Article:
Marble Collegiate Church
Marble Collegiate Church, founded in 1628, is the oldest continuous Protestant congregation in North America. The congregation is now located at Fifth Avenue and Twenty-Ninth Street in New York City, and is part of the Reformed Church in America. The congregation has been a spiritual home to numerous well-known New Yorkers, and welcomes guests from all over the world every Sunday. Its worship services are seen live internationally on the World Wide Web.

The church congregation was founded in 1628 as the Collegiate Reformed Protestant Dutch Church and was affiliated with the Dutch Reformed Church, a Calvinist church in the Netherlands. During its first 150 years, Marble shared its ministers with the other Collegiate congregations as they developed in the city. This pooling of pastoral ministry was abandoned in 1871. The name "Collegiate" remains as part of the heritage of the four such churches in New York City today, and they participate in an administrative unit that oversees physical properties and investments held in common. The other congregations are Middle Collegiate, West End Collegiate, and Fort Washington Collegiate. Dr. Norman Vincent Peale, the famous author of The Power of Positive Thinking served as senior minister from 1932-1984. Under his ministry Marble's influence reached national levels and became known as "America's Hometown Church." On November 19, 1961, Lucille Ball married her second husband Gary Morton in the church. Following Peale's fifty-two year ministry, Dr. Arthur Caliandro served 25 years as the fifty-second senior minister of Marble Church. In all, he served 42 years on the pastoral staff. During Caliandro's tenure, MarbleVision, the media ministry of Marble Church was founded, its first woman minister was ordained, and the first women elders received. In 2009, Dr. Michael B. Brown, former pastor of Centenary United Methodist Church in Winston-Salem, North Carolina, succeeded Dr. Caliandro as senior minister.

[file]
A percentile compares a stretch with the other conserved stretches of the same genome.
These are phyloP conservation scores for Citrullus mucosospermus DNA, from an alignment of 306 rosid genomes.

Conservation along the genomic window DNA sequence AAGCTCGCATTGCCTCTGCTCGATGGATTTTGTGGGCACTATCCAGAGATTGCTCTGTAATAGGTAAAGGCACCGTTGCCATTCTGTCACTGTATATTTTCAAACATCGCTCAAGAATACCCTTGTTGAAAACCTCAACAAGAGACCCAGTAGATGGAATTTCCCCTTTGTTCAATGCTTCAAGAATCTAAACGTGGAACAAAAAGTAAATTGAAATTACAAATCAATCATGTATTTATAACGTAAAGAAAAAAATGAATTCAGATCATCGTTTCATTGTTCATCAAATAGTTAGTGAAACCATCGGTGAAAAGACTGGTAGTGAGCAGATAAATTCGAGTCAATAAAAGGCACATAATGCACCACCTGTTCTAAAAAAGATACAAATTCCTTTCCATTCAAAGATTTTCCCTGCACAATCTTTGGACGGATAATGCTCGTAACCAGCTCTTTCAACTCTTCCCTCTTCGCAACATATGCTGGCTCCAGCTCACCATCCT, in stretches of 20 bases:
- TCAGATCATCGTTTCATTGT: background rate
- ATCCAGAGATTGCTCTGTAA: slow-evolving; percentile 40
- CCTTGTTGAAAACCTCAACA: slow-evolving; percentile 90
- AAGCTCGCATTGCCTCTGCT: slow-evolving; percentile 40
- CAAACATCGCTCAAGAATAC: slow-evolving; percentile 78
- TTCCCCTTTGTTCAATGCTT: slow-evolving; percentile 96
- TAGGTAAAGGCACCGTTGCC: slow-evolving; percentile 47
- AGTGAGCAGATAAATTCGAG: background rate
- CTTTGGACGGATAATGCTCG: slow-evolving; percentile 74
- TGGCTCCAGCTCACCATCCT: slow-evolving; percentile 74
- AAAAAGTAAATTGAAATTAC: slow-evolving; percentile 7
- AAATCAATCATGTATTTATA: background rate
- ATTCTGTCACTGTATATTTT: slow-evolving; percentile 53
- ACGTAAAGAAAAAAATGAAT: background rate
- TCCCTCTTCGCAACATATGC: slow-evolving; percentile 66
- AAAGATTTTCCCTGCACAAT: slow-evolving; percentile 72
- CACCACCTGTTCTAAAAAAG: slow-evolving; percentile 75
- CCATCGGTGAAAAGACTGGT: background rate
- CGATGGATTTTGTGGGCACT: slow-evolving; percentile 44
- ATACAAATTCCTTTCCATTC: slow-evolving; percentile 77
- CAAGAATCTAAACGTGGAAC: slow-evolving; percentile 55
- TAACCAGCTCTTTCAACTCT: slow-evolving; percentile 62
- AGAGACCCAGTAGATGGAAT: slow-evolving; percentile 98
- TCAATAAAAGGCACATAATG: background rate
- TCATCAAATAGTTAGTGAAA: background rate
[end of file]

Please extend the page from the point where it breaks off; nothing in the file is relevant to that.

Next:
The current Marble Collegiate worship facility was built in 1854 to designs by architect Samuel Warner. It is located near a number of New York City landmarks, including Penn Station, Madison Square Garden, and the Empire State Building.

Building Activity

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